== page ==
Genocide is a process that develops in ten stages that are predictable but not inexorable. At each stage, preventive measures can stop it.
The process is not linear. Stages may occur simultaneously. Each stage is itself a process. Logically, later stages are preceded by earlier stages. But all stages continue to operate throughout the process.
All cultures have categories to distinguish people into “us and them” by ethnicity, race, religion, or nationality: German and Jew, Hutu and Tutsi. Bipolar societies that lack mixed categories, such as Rwanda and Burundi, are the most likely to have genocide. One of the most important classifications in the current nation-state system is citizenship in a nationality. Removal or denial of a group’s citizenship is a legal way to deny the group’s civil and human rights. The first step toward the genocide of Jews and Roma in Nazi Germany were the laws to strip them of their German citizenship. Burma’s 1982 citizenship law classified Rohingyas out of national citizenship. In India, the Citizenship Act denies a route to citizenship for Muslim refugees. Native Americans were not granted citizenship in the USA until 1924, after centuries of genocide that decimated their populations.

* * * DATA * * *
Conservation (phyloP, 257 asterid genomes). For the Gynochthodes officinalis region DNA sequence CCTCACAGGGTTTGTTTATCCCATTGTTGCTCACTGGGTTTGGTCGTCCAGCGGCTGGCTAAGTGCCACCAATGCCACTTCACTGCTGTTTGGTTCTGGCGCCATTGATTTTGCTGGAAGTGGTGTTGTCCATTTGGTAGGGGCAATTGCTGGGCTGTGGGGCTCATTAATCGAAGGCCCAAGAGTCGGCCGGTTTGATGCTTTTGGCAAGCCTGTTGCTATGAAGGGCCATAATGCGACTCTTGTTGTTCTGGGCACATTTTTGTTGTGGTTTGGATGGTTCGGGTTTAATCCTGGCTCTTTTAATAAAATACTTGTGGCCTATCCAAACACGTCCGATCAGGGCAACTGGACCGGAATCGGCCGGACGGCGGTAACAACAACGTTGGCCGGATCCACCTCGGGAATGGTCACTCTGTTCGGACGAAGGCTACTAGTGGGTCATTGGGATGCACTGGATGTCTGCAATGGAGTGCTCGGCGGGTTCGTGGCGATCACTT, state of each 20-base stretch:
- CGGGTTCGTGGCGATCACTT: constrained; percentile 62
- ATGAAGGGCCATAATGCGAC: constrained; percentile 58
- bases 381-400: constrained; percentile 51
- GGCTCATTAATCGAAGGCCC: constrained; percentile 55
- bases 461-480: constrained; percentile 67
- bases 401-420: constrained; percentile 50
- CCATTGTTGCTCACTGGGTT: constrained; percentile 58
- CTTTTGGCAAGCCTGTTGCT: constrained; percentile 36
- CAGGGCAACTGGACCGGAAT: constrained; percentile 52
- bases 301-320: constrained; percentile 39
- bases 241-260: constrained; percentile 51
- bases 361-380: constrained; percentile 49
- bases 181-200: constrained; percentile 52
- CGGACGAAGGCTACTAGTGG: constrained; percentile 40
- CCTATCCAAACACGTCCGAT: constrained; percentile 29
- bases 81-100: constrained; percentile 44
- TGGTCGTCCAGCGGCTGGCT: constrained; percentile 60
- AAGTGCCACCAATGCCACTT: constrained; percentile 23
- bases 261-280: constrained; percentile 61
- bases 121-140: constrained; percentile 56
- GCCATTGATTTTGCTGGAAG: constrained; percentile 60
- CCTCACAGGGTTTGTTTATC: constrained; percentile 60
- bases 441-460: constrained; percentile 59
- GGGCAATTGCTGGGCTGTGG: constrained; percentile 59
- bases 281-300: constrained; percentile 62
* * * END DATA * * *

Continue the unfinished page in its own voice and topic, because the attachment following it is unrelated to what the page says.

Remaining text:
The main preventive measure at this early stage is to develop universalistic institutions that transcend ethnic or racial divisions, that actively promote tolerance and understanding, and that promote classifications that transcend the divisions. The Catholic church could have played this role in Rwanda, had it not been riven by the same ethnic cleavages as Rwandan society. The promotion of a common language in countries like Tanzania has also promoted transcendent national identity. Laws that provide routes for citizenship to immigrants and refugees break down barriers to civil rights. This search for common ground is vital to the early prevention of genocide.
We give names or other symbols to the classifications. We name people “Jews” or “Gypsies”, or distinguish them by colors or dress, and apply the symbols to members of groups. Classification and symbolization are universally human and do not necessarily result in genocide unless they lead to dehumanization. When combined with hatred, symbols may be forced upon unwilling members of pariah groups: the yellow star for Jews under Nazi rule, the blue scarf for people from the Eastern Zone in Khmer Rouge Cambodia.